The story of Dick Cheney, an unassuming bureaucratic Washington insider, who quietly wielded immense power as Vice President to George W. Bush, reshaping the country and the globe in ways that we still feel today.
In early 18th century England, a frail Queen Anne occupies the throne and her close friend, Lady Sarah, governs the country in her stead. When a new servant, Abigail, arrives, her charm endears her to Sarah.
Ron Stallworth, an African American police officer from Colorado Springs, CO, successfully manages to infiltrate the local Ku Klux Klan branch with the help of a Jewish surrogate who eventually becomes its leader. Based on actual events.
John David Washington,
Governor George W. Bush of Texas picks Dick Cheney, the CEO of Halliburton Co, to be his Republican running mate in the 2000 presidential election. No stranger to politics, Cheney's impressive resume includes stints as White House chief of staff, House Minority Whip and defense secretary. When Bush wins by a narrow margin, Cheney begins to use his newfound power to help reshape the country and the world.Written by
It puts "Hereditary" to shame. However, I disagree with critics' assertions that director McKay set out to make Cheney seem like a complete monster. He often humanized him, and there were a couple of moments when a few of the members of my audience got somewhat emotional. If you had asked them before the movie if they were going to shed a tear while they watched it, they probably would have replied, "HELL NO." Also, whereas I would state firmly that there was ZERO link to anything that involved 9/11 and Iraq, McKay provides a very tenuous, dubious possible link to him-- which later completely boomerangs into Cheney's face.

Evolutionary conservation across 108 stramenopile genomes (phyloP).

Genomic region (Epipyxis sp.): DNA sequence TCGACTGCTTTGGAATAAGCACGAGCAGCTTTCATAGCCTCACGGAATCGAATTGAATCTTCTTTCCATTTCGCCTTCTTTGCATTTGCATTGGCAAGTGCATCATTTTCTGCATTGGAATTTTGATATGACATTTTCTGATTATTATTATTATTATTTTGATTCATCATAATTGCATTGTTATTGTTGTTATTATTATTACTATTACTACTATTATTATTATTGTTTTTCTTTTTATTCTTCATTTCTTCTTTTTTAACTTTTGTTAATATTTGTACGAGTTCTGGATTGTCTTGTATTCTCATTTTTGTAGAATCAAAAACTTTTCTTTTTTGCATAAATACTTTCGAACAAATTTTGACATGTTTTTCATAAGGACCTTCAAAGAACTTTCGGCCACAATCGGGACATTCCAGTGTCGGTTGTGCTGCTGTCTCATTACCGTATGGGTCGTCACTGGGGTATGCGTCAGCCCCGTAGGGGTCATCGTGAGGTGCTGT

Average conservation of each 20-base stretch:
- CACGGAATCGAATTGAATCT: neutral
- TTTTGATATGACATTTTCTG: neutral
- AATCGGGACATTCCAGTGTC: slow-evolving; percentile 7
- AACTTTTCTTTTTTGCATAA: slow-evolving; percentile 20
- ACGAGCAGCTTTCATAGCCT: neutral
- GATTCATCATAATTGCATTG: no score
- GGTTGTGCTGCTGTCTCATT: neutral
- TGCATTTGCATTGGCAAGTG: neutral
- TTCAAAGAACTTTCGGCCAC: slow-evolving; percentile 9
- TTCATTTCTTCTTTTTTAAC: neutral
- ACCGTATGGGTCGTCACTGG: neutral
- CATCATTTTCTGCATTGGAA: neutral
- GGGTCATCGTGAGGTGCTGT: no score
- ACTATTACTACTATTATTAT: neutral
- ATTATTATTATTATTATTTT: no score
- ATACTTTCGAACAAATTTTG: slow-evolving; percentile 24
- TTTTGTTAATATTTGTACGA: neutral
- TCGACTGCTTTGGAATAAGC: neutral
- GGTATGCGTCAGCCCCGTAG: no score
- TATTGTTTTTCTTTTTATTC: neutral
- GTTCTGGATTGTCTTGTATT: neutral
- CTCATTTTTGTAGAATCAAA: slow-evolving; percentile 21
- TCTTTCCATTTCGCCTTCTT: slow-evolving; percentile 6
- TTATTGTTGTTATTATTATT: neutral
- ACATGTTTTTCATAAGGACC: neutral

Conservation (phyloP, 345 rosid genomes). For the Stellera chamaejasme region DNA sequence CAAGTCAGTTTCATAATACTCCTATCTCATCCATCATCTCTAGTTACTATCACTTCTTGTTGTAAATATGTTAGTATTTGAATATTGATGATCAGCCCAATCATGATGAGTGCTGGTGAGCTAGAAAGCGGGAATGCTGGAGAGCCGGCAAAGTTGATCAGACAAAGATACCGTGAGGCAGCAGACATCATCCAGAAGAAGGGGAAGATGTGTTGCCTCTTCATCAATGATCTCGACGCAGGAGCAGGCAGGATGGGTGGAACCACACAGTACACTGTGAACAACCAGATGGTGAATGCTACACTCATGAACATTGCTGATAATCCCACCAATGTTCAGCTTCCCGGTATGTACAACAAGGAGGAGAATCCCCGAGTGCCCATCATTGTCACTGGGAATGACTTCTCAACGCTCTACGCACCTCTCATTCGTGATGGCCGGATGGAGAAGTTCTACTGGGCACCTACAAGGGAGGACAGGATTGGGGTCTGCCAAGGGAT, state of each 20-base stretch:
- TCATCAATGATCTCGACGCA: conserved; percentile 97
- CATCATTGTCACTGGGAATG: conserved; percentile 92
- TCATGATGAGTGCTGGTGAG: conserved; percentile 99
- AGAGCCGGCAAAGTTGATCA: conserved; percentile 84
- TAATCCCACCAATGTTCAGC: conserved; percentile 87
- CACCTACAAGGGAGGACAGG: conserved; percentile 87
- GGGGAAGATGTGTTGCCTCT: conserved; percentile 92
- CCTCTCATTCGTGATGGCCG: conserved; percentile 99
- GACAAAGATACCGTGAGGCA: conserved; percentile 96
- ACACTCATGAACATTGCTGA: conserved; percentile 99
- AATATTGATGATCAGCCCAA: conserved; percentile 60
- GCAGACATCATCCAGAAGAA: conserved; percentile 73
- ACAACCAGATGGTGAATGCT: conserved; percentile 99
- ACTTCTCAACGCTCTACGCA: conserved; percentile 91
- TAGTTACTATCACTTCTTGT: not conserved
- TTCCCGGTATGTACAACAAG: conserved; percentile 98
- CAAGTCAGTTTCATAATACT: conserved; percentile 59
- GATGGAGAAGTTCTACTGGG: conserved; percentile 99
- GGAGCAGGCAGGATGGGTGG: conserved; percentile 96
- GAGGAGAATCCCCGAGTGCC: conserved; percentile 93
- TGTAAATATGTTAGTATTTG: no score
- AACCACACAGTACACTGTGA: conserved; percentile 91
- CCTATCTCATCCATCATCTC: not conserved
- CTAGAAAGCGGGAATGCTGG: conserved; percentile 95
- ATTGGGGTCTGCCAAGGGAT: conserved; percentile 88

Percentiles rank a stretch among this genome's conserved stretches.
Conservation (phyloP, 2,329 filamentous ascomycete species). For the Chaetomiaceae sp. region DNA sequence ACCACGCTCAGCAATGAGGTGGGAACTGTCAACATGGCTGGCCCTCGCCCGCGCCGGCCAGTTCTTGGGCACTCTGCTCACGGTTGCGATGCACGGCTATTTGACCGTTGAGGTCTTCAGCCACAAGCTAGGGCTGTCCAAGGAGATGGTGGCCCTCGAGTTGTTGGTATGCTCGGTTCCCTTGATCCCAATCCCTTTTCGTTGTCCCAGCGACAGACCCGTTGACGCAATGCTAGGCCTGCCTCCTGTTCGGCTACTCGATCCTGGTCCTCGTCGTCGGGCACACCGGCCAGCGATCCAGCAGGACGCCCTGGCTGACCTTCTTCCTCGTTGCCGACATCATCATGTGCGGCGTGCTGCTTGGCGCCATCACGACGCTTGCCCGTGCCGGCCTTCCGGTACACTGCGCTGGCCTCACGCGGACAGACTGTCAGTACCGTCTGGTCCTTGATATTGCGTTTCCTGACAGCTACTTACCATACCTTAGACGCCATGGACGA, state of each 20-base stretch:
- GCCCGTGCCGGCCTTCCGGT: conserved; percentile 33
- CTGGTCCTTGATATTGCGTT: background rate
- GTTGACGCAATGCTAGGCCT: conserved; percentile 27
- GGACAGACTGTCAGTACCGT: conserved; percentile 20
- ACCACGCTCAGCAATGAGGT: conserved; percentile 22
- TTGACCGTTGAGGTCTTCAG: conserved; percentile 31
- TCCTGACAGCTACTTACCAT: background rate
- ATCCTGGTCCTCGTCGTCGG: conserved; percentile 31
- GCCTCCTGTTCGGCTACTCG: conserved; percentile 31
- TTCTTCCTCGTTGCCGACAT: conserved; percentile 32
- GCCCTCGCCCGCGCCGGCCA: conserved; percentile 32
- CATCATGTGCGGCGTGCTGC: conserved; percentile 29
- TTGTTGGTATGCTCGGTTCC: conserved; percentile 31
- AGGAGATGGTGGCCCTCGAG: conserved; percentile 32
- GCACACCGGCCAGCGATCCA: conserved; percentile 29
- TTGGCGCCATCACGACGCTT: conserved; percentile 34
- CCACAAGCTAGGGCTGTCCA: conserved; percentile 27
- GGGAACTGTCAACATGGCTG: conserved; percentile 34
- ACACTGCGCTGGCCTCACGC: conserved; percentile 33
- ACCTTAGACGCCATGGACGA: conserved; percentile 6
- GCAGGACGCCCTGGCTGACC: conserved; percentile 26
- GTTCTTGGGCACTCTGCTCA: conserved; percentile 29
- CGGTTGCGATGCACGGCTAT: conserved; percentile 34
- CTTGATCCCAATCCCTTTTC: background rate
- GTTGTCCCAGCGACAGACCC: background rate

To put it bluntly, it was the worst administration of all time, and as the film states early, I think that many Americans have either forgotten it or never really paid attention to it completely. When Democrats describe their worst fears of possible Trump disasters, I don't think that they know that they are describing things that *actually occurred* during the first decade of this century. When Bale as Cheney looks directly into the camera and delivers a monologue-- or postmortem-- about his tenure as vice president, it might remind you of Emperor Palpatine's rationalizations in the Star Wars prequels. As the film shows, at the time there were justifications for unitary executive privilege that were written by a single moron and apparently regarded as gospel-- and can be used as precedent by future presidents. And I probably don't need to remind you about the most unjustified, wasteful, moronic and disastrous war in American history, which he strongly advocated and for which the entire world is continuing to pay a heavy toll. This film is actually important.
Finally, Bale is my choice for best lead actor of 2018. It was a tour de force performance.
If this film has any slight problems for me, I didn't like some of its artistic license. Sometimes I wanted it to be more straightforward. But it's a must watch.
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